See also: Burg and -burg

Contents

EnglishEdit

EtymologyEdit

  This entry lacks etymological information. If you are familiar with the origin of this term, please add it to the page per etymology instructions. You can also discuss it at the Etymology scriptorium.

NounEdit

burg (plural burgs)

  1. (Canada, US) A city or town.
    • 1921, Edgar Rice Burroughs, The Efficiency Expert[1], HTML edition, The Gutenberg Project, published 2012:
      Tell mother that I will write her in a day or two, probably from Chicago, as I have always had an idea that that was one burg where I could make good.
    • 2009 June, Thriault, David, “This Way In: The Sound and the Fury”, in Esquire, volume 151, number 6, page 6:
      Imagine my surprise when I learned that he was not only a Canadian but lived in Ottawa, that icy burg I had left so many kilometers -- sorry, miles -- behind me.
    • 2010 Feb, Orloff, Paige, “Big Style on a (Little) Budget”, in Country Living, volume 33, number 2, page 84:
      It's been said that Wilder modeled that fictional setting on Peterborough, a quaint burg tucked away in New Hampshire's verdant southwestern hills.
  2. (historical) A fortified town in medieval Europe.

Related termsEdit

TranslationsEdit

AnagramsEdit


AlbanianEdit

EtymologyEdit

From Proto-Germanic *burgz(borough, fortification).

NounEdit

burg m (indefinite plural burgje, definite singular burgu, definite plural burgjet)

  1. jail, prison. (brig)

SynonymsEdit


Old EnglishEdit

Alternative formsEdit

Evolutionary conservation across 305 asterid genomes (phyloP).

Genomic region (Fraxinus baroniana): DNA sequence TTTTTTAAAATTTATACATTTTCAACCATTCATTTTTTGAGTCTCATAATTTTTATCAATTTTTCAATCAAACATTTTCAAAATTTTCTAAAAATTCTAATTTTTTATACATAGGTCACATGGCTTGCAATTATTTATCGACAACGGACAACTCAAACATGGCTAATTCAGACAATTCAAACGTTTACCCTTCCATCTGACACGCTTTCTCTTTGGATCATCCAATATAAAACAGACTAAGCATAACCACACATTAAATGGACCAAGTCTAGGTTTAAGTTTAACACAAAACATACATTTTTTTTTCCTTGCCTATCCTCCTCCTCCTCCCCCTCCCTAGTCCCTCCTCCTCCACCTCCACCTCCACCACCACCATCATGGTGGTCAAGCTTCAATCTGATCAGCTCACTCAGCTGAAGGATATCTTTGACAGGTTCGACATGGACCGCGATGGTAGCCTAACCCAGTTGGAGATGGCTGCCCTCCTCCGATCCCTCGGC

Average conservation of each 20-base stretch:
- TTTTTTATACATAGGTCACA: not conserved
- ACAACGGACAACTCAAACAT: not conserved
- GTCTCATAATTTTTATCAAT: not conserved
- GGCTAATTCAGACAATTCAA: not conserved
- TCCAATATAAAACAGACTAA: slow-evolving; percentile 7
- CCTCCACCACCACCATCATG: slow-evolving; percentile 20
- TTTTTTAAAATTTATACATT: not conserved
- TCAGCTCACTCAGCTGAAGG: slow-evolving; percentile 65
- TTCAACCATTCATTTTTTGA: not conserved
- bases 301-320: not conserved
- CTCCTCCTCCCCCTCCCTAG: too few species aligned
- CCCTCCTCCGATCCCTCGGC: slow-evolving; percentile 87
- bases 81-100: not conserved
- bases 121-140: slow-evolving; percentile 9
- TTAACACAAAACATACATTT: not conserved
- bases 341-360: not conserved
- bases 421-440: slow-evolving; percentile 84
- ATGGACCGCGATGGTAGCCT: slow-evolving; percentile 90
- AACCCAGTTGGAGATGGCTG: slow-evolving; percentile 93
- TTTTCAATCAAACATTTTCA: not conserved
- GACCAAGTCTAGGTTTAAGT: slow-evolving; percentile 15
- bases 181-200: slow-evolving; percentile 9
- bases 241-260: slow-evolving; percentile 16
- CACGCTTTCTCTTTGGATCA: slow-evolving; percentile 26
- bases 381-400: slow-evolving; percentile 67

EtymologyEdit

From Proto-Germanic *burgz, from Proto-Indo-European *bʰerǵʰ-(fortified elevation).

PronunciationEdit

NounEdit

burg f (nominative plural byriġ)

  1. city, town
    Sceal sēo burg bīdan.
    The city shall remain
  2. stronghold, fort, castle
  3. dwelling-place

DeclensionEdit

DescendantsEdit


Old High GermanEdit

EtymologyEdit

From Proto-Germanic *burgz, from Proto-Indo-European *bʰerǵʰ-(fortified elevation). Cognate with Old Saxon burg, Frankish *burg, Old English burh, Old Norse borg, Gothic 𐌱𐌰𐌿𐍂𐌲𐍃(baurgs). Also related to Old High German berg and more distantly to Latin fortis.

NounEdit

burg ?

  1. a castle
  2. a city

DescendantsEdit


Old SaxonEdit

Alternative formsEdit

EtymologyEdit

From Proto-Germanic *burgz, from Proto-Indo-European *bʰerǵʰ-(fortified elevation).

PronunciationEdit

NounEdit

burg f

  1. fort, castle
    • Heliand, verse 4187:
      imu thô an Effrem an theru hôhon burg uunode‎ ― he then lived in the high fort of Effrem
  2. city, town
    • Genesis, verse 238:
      bûan an them burugium‎ ― to live in these cities

DeclensionEdit


DescendantsEdit